Death and Love
WERNER G JEANROND.
As the church celebrates the feasts of all saints and all souls in the dying of the year, an eminent theologian finds new perspectives on death in today’s culture.
While the biological fact that all life must die has not changed over the centuries, human approaches to death have changed radically in more recent times. While our Christian forefathers and foremothers prayed to God to protect them from a sudden death, we are more likely to pray to God for a sudden death. While they were constantly and directly threatened by death in their day-to-day lives (in childbed, from epidemic diseases, from hunger etc.), we today are mostly confronted by death through the media: daily news of deaths as a result of airplane crashes, car accidents, war, terror, family drama, but also endless numbers of deaths staged in popular television series and films. Our experience of death is mostly mediated and hence less real. Elvis still sings on our screens. Alas, the King is alive!
Moreover, we rarely are present when our loved ones physically die, since their death very often occurs in medical institutions (care homes, hospices, hospitals etc.). In some western cultures, such as Sweden, death begins to be treated as basically a medical problem – hopefully overcome soon by scientific progress, death as a challenge not yet fully mastered by scientific evolution. Hence, a number of people desire to be frozen when dying in order to be revived later when science will have conquered death once and for all. In a way death has lost quite a bit of its reality impact for our generation and for our children whose computer games provide them no longer only with one but with numerous lives to play with. Strange as it may sound, today we have to convince ourselves of the actual fact that we are all going to die and that death remains the physical limit to our existence and power.
Ever increasing numbers of people wish to decide for themselves when their death is to occur, to plan their death, or at least to decide how their death ought to be experienced by their loved (and hated) ones. Thus, they leave minute instructions as to which hymns to sing and which tunes to play at their funeral services, where and how they wish to be buried, and how their death should be announced or not.
Not only the perception of the reality of death has changed in our western cultures, also our interest in an afterlife has cooled off. We consider our present life here and now as our only opportunity to do something meaningful. What comes thereafter, if at all, is of no concern to us right now.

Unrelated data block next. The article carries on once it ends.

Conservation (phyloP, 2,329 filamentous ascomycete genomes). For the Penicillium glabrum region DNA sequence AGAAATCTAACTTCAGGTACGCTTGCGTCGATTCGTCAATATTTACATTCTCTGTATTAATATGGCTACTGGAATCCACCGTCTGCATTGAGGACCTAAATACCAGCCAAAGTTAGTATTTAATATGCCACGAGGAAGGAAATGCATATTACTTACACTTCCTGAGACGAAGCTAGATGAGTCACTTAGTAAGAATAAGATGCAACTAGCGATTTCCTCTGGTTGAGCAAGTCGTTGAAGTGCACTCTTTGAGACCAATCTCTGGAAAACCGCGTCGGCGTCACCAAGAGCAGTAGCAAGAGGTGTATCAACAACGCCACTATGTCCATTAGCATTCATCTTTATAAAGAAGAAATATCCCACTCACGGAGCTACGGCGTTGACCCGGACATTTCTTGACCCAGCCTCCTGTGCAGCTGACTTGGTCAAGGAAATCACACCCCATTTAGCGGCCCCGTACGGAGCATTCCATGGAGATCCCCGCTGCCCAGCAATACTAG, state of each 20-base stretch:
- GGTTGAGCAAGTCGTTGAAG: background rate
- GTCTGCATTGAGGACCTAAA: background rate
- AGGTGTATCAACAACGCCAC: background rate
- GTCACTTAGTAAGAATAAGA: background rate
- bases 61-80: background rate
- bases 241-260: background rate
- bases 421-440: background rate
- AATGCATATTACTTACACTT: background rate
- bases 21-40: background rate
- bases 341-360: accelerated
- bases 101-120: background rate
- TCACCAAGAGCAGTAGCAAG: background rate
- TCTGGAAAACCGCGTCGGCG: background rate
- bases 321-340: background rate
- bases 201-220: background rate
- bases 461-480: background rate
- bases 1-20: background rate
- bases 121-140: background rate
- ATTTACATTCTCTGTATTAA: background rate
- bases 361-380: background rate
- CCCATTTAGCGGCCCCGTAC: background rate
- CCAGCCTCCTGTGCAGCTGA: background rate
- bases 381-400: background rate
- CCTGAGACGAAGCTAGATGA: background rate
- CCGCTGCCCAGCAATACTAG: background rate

Obviously, many aspects of traditional Christian proclamation and faith praxis do not make sense any longer against this changed approach to death and dying. While the church promises eternal life, we are keener on immortal existence. Instead of longing for heaven in the insecure environment which our ancestors faced, we enjoy life and therefore want a longer life and, if death is genuinely unavoidable, a quick and painless passing. Rather than praying for the dead and their transmortal migration from purgatory to heaven, we pray for a fulfilled existence on this side of death. While our life is exciting, their heaven seems boring.
A proclamation of the gospel that starts with references to our physical death seems doomed today. Rather than longing to be prepared for the next world, people seem more committed to this world. Salvation from death is no longer a burning issue. What might move us to listen to and reflect on the Christian gospel of life?
Medieval Christians were predominantly concerned with how to reach salvation from sin and damnation, modern men and women asked questions of existential meaning. However, postmodern men and women today are chiefly concerned with relationships – not just on Facebook, but also in everyday life. Am I loved? Do I have enough friends and supporters? Am I suitably known if not famous? Does one recognise my potential? How can I increase my health, my beauty, my profile, my lovability? Which products should I buy to raise my relational stakes? Which networks may I enter to be properly and promisingly connected? What do I do when I fail in my relational pursuits? Where should I turn when I am kicked out of X Factor or sacked by Lord Sugar? Social death is a much more threatening reality to many today than physical death. We want to be part, to belong, to be seen and recognised, to be loved. Who can save me from social death, from exclusion, from loneliness here and now?